We Take the All-New General Grabber M/T to New HeightsPosted in Product Reviews on November 22, 2015
Someone at General Tire must have seen our letter to Santa last year. We have been asking for General to add a mud-terrain tire to its lineup for years, and our prayers have finally been answered. We got our hands on one of the first sets of Grabber M/Ts, which are currently only available in a limited number of sizes. Lucky for us, one of the options is a good ol’ 33x12.50R15, perfect for our Jeep CJ-7. While many tire manufacturers are concentrating on larger rim diameters, General Tire recognizes that most people who actually go off-road prefer a smaller rim and taller sidewall to conform to the terrain.
Another trend that General has bucked is aggressive sidewall tread, focusing instead on where the rubber meets the road. The sides of the Grabber M/T are relatively smoothed compared to most mud-terrains, but the center lugs use full-depth grooves for more biting edges, while the outer lugs have shallow grooves to prevent the tires from chunking. The Grabber M/Ts ran very smooth, even without balancing. Whether that is due to the lack of rubber hanging off the side of the tire or the General’s tight quality controls, we appreciate the quiet ride—at least, it’s as quiet as a soft top CJ can get.
Since all of our prayers were being answered, we asked for some rain to test the new Grabbers. Well, we should be careful what we wish for, because the next very day a huge snowstorm arrived! Once power was restored and the driveway cleared, we headed out on the backroads from Reno, Nevada, to Truckee, California, to see if any downed trees were blocking our favorite trail. We didn’t get to use our chainsaw, but we certainly did put the new Grabber M/Ts to the test on pavement, ice, snow, and plenty of mud. Spoiler alert: Our luck didn’t run out once we hit the trail. We had our General admission ticket to ride.
The Grabber M/Ts have deep lugs and open voids to provide progress in loose terrain. “Grabber” between the tread blocks is not just for show; the letters prevent mud from sticking between the lugs.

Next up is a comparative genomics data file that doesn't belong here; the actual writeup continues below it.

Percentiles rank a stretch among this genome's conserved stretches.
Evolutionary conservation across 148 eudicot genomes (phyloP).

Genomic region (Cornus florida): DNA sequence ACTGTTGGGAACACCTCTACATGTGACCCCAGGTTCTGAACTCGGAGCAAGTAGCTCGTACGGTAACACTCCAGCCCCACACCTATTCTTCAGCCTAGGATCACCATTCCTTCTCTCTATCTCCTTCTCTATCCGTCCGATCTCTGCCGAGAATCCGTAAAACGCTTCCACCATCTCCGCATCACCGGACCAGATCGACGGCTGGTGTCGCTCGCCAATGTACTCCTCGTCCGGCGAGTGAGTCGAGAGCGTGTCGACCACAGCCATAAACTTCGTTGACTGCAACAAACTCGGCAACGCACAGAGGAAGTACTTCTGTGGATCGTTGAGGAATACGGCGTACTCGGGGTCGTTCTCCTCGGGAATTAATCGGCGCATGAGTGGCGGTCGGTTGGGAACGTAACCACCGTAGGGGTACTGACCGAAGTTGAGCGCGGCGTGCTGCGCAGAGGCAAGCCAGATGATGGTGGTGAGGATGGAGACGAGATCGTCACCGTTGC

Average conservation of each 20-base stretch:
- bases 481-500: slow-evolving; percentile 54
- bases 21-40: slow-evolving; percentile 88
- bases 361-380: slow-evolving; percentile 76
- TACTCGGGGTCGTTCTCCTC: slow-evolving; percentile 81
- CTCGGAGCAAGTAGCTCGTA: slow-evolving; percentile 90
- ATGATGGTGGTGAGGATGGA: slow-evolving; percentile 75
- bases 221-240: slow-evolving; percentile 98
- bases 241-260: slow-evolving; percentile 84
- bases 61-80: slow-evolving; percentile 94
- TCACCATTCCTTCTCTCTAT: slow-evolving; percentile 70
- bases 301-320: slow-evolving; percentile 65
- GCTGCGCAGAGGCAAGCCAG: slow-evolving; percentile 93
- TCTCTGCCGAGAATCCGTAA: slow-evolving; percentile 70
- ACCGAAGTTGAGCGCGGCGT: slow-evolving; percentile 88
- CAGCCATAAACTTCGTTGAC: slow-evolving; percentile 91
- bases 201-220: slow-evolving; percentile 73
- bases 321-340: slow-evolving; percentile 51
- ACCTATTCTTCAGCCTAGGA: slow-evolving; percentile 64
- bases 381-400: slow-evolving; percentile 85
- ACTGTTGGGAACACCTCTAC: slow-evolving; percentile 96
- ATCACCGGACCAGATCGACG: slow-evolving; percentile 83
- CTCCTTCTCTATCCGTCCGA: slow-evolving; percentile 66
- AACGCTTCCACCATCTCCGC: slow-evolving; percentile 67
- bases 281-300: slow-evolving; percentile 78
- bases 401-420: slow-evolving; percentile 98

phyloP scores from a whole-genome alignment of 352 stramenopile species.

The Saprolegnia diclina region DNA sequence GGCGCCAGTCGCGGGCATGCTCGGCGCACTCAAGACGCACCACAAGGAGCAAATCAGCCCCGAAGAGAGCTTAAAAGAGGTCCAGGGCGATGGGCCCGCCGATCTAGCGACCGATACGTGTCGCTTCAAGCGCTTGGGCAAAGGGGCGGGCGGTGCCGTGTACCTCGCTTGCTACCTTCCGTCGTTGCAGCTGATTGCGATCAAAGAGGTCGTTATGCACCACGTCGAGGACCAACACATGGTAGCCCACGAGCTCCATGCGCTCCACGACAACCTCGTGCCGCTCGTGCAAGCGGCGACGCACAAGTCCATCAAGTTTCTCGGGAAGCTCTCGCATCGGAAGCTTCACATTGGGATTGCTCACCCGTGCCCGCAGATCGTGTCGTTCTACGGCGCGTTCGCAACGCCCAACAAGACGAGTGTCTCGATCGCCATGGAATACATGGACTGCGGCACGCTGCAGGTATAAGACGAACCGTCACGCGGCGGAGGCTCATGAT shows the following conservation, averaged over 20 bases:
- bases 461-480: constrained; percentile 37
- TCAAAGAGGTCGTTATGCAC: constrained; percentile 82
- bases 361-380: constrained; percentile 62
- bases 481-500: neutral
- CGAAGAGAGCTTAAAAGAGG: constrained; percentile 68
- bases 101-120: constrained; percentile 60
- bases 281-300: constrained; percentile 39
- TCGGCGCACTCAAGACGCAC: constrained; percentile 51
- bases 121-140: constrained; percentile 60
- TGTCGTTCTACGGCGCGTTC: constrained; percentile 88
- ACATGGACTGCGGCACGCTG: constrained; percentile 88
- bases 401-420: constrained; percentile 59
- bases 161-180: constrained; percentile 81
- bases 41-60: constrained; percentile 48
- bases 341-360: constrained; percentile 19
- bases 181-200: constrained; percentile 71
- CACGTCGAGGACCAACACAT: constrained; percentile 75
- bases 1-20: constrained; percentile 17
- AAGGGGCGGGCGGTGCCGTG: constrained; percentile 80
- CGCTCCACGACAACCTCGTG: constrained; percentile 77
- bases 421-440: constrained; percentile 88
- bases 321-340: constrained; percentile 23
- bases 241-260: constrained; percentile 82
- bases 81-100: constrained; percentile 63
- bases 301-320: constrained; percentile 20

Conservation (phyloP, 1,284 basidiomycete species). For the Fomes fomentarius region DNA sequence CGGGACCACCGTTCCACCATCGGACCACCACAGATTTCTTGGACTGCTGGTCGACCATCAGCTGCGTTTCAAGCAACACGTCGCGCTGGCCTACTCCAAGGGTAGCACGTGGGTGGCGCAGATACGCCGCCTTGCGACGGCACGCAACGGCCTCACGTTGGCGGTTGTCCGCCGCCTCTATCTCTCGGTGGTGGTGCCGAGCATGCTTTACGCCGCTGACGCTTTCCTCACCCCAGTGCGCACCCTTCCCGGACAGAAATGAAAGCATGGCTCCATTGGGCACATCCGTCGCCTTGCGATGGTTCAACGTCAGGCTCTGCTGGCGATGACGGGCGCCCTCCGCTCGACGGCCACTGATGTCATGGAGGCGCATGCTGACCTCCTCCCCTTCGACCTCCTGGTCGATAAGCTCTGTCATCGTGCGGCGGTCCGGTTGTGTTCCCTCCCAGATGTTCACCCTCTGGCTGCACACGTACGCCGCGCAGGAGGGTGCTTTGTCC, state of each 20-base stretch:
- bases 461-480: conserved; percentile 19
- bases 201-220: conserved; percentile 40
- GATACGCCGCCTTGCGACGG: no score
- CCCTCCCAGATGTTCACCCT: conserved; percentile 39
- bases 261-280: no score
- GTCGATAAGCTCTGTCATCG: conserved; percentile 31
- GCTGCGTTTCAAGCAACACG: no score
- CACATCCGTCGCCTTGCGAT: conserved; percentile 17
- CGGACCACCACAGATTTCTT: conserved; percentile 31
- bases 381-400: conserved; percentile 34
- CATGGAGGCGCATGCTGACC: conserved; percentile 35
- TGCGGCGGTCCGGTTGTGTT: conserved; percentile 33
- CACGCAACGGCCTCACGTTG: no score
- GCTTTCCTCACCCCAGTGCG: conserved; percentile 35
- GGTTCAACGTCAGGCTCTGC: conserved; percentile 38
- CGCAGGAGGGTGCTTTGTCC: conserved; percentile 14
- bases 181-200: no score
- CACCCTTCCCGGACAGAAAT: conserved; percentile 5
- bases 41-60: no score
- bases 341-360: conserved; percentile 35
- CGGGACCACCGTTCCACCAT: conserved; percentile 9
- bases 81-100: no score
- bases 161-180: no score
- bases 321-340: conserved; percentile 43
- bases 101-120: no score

We couldn’t see what was in the bottom of this muddy water hole, but we weren’t too concerned about it. The new General Grabber M/T borrows the three-ply DuraGen sidewall technology from General’s desert racing program, so they should be strong enough to handle anything we throw at them.
We assumed we would need to use our ARB Air Lockers to make it to the top of this slick, icy climb, but wanted to try it with open diffs first. Surprisingly, the Grabber M/Ts propelled the truck to the top of the hill without issue.
The Load Range C Grabber M/Ts were a perfect match on our relatively lightweight CJ-7. We aired the tires down to 15 psi to increase the contact patch in the dirt. The tires conformed nicely to the terrain and provided an excellent ride both on- and off-road.
The alternating tread blocks on the Grabber M/T provide excellent lateral stability when turning. We had to shift into 2WD to do our Ken Block impression in our little yellow Jeep.
The CJ-7 in our test is no powerhouse; it is powered by a 4.3L Vortec V-6 mated to a T-18 manual transmission. Even in thick, sticky mud the Grabber M/Ts cleaned out quickly with the application of throttle.
The General Grabber M/Ts run true to size. The 33s we tested were notably taller than the old 33-inch tires we replaced. This caused some contact on the rear fender flares, but we will put up with the rubbing for the added ground clearance.
We ran across plenty of heavy, wet snow in our test. The Grabber M/Ts performed admirably, but the lack of siping were a limiting factor when the snow turned to ice. We would choose the General Grabber AT2 if ice were a regular part of our driving.
The limited sizes are intended to serve as a test market for General, which plans to expand its M/T lineup soon. We might even see General’s trademark red-letter sidewalls on future Grabber M/Ts.
We encountered an unusual amount of water during our testing. This particular hole had a relatively firm bottom and didn’t present a problem, regardless of how much momentum we carried across the hole.
We didn’t have the opportunity yet to test the Grabber M/Ts in the rocks, but if they perform half as well on granite as they do in mud and snow we will be very pleased.
Model: Grabber M/T
Size Tested: 33x12.50R15
Load Range: C
Maximum Load (lb @ psi): 2,205 @ 35 psi
Sidewall Construction: 3-ply DuraGen
Approved Rim Width (in): 8.5-11
Tread Depth (in): 18/32
Tread Width (in): 10.3
Section Width (in): 12.5
Overall Diameter (in): 32.8
Weight (lb): 61.9
Sizes Available (in): 29-33 (more sizes coming)